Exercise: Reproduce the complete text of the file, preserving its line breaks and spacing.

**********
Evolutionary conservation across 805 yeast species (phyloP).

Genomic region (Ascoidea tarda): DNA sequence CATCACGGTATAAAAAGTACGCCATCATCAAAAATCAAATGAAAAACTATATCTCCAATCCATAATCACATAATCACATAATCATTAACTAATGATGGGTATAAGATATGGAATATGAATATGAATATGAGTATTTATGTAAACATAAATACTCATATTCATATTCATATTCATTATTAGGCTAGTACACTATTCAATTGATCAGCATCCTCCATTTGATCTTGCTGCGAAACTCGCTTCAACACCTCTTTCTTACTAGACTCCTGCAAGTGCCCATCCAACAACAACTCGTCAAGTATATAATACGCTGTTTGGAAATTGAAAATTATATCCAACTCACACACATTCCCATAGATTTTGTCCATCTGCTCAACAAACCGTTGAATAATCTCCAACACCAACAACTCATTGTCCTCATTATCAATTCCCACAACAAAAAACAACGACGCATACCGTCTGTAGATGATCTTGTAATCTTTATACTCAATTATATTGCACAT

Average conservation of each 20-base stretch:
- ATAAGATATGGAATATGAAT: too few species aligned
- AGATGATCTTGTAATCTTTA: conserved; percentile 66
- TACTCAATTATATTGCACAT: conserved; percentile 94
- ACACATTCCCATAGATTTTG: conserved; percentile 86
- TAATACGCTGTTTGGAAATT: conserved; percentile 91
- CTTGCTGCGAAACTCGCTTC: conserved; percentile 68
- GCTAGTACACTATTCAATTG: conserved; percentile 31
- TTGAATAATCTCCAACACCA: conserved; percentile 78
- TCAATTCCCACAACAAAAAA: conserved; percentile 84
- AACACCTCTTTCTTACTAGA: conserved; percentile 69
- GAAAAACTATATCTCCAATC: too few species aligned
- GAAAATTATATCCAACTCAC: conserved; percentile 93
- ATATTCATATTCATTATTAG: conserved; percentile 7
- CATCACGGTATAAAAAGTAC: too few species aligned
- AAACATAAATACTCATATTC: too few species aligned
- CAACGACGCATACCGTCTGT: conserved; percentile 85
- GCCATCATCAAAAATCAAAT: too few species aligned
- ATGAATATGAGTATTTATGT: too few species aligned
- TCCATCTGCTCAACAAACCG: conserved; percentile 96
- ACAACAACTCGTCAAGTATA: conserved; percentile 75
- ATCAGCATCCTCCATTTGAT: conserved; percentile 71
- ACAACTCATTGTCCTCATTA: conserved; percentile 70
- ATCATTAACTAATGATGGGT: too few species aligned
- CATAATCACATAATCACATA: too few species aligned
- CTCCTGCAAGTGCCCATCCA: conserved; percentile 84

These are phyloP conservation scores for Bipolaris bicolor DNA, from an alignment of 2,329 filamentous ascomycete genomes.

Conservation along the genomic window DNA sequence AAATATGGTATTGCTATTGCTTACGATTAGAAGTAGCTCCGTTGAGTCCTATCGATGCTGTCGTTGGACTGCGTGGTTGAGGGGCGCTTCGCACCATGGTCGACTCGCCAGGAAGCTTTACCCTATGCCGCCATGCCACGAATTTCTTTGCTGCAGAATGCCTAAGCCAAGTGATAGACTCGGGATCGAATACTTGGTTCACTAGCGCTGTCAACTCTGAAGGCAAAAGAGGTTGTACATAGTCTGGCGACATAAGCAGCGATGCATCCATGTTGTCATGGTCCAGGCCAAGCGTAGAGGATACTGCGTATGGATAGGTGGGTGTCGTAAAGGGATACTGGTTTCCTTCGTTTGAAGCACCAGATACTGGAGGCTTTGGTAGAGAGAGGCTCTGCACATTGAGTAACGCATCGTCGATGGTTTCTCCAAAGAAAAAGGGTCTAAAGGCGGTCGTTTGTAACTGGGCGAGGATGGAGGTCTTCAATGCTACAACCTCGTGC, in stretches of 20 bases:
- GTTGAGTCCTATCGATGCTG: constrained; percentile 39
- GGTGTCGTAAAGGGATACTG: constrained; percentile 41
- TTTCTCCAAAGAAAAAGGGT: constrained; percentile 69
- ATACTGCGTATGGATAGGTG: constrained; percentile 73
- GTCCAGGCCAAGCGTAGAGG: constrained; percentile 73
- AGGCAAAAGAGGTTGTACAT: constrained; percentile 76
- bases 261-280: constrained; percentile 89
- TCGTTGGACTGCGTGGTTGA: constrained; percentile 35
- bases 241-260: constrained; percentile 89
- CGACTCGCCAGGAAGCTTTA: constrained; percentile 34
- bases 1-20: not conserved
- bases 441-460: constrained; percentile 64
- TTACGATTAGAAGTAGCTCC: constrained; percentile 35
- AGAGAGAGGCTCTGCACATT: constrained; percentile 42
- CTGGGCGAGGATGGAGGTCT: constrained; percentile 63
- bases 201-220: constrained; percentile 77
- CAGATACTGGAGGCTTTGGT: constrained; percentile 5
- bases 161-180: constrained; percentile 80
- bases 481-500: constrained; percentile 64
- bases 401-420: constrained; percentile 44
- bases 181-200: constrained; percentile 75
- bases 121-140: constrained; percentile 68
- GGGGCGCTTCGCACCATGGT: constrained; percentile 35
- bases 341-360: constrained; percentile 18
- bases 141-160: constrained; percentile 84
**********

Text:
Evolutionary conservation across 805 yeast species (phyloP).

Genomic region (Ascoidea tarda): DNA sequence CATCACGGTATAAAAAGTACGCCATCATCAAAAATCAAATGAAAAACTATATCTCCAATCCATAATCACATAATCACATAATCATTAACTAATGATGGGTATAAGATATGGAATATGAATATGAATATGAGTATTTATGTAAACATAAATACTCATATTCATATTCATATTCATTATTAGGCTAGTACACTATTCAATTGATCAGCATCCTCCATTTGATCTTGCTGCGAAACTCGCTTCAACACCTCTTTCTTACTAGACTCCTGCAAGTGCCCATCCAACAACAACTCGTCAAGTATATAATACGCTGTTTGGAAATTGAAAATTATATCCAACTCACACACATTCCCATAGATTTTGTCCATCTGCTCAACAAACCGTTGAATAATCTCCAACACCAACAACTCATTGTCCTCATTATCAATTCCCACAACAAAAAACAACGACGCATACCGTCTGTAGATGATCTTGTAATCTTTATACTCAATTATATTGCACAT

Average conservation of each 20-base stretch:
- ATAAGATATGGAATATGAAT: too few species aligned
- AGATGATCTTGTAATCTTTA: conserved; percentile 66
- TACTCAATTATATTGCACAT: conserved; percentile 94
- ACACATTCCCATAGATTTTG: conserved; percentile 86
- TAATACGCTGTTTGGAAATT: conserved; percentile 91
- CTTGCTGCGAAACTCGCTTC: conserved; percentile 68
- GCTAGTACACTATTCAATTG: conserved; percentile 31
- TTGAATAATCTCCAACACCA: conserved; percentile 78
- TCAATTCCCACAACAAAAAA: conserved; percentile 84
- AACACCTCTTTCTTACTAGA: conserved; percentile 69
- GAAAAACTATATCTCCAATC: too few species aligned
- GAAAATTATATCCAACTCAC: conserved; percentile 93
- ATATTCATATTCATTATTAG: conserved; percentile 7
- CATCACGGTATAAAAAGTAC: too few species aligned
- AAACATAAATACTCATATTC: too few species aligned
- CAACGACGCATACCGTCTGT: conserved; percentile 85
- GCCATCATCAAAAATCAAAT: too few species aligned
- ATGAATATGAGTATTTATGT: too few species aligned
- TCCATCTGCTCAACAAACCG: conserved; percentile 96
- ACAACAACTCGTCAAGTATA: conserved; percentile 75
- ATCAGCATCCTCCATTTGAT: conserved; percentile 71
- ACAACTCATTGTCCTCATTA: conserved; percentile 70
- ATCATTAACTAATGATGGGT: too few species aligned
- CATAATCACATAATCACATA: too few species aligned
- CTCCTGCAAGTGCCCATCCA: conserved; percentile 84

These are phyloP conservation scores for Bipolaris bicolor DNA, from an alignment of 2,329 filamentous ascomycete genomes.

Conservation along the genomic window DNA sequence AAATATGGTATTGCTATTGCTTACGATTAGAAGTAGCTCCGTTGAGTCCTATCGATGCTGTCGTTGGACTGCGTGGTTGAGGGGCGCTTCGCACCATGGTCGACTCGCCAGGAAGCTTTACCCTATGCCGCCATGCCACGAATTTCTTTGCTGCAGAATGCCTAAGCCAAGTGATAGACTCGGGATCGAATACTTGGTTCACTAGCGCTGTCAACTCTGAAGGCAAAAGAGGTTGTACATAGTCTGGCGACATAAGCAGCGATGCATCCATGTTGTCATGGTCCAGGCCAAGCGTAGAGGATACTGCGTATGGATAGGTGGGTGTCGTAAAGGGATACTGGTTTCCTTCGTTTGAAGCACCAGATACTGGAGGCTTTGGTAGAGAGAGGCTCTGCACATTGAGTAACGCATCGTCGATGGTTTCTCCAAAGAAAAAGGGTCTAAAGGCGGTCGTTTGTAACTGGGCGAGGATGGAGGTCTTCAATGCTACAACCTCGTGC, in stretches of 20 bases:
- GTTGAGTCCTATCGATGCTG: constrained; percentile 39
- GGTGTCGTAAAGGGATACTG: constrained; percentile 41
- TTTCTCCAAAGAAAAAGGGT: constrained; percentile 69
- ATACTGCGTATGGATAGGTG: constrained; percentile 73
- GTCCAGGCCAAGCGTAGAGG: constrained; percentile 73
- AGGCAAAAGAGGTTGTACAT: constrained; percentile 76
- bases 261-280: constrained; percentile 89
- TCGTTGGACTGCGTGGTTGA: constrained; percentile 35
- bases 241-260: constrained; percentile 89
- CGACTCGCCAGGAAGCTTTA: constrained; percentile 34
- bases 1-20: not conserved
- bases 441-460: constrained; percentile 64
- TTACGATTAGAAGTAGCTCC: constrained; percentile 35
- AGAGAGAGGCTCTGCACATT: constrained; percentile 42
- CTGGGCGAGGATGGAGGTCT: constrained; percentile 63
- bases 201-220: constrained; percentile 77
- CAGATACTGGAGGCTTTGGT: constrained; percentile 5
- bases 161-180: constrained; percentile 80
- bases 481-500: constrained; percentile 64
- bases 401-420: constrained; percentile 44
- bases 181-200: constrained; percentile 75
- bases 121-140: constrained; percentile 68
- GGGGCGCTTCGCACCATGGT: constrained; percentile 35
- bases 341-360: constrained; percentile 18
- bases 141-160: constrained; percentile 84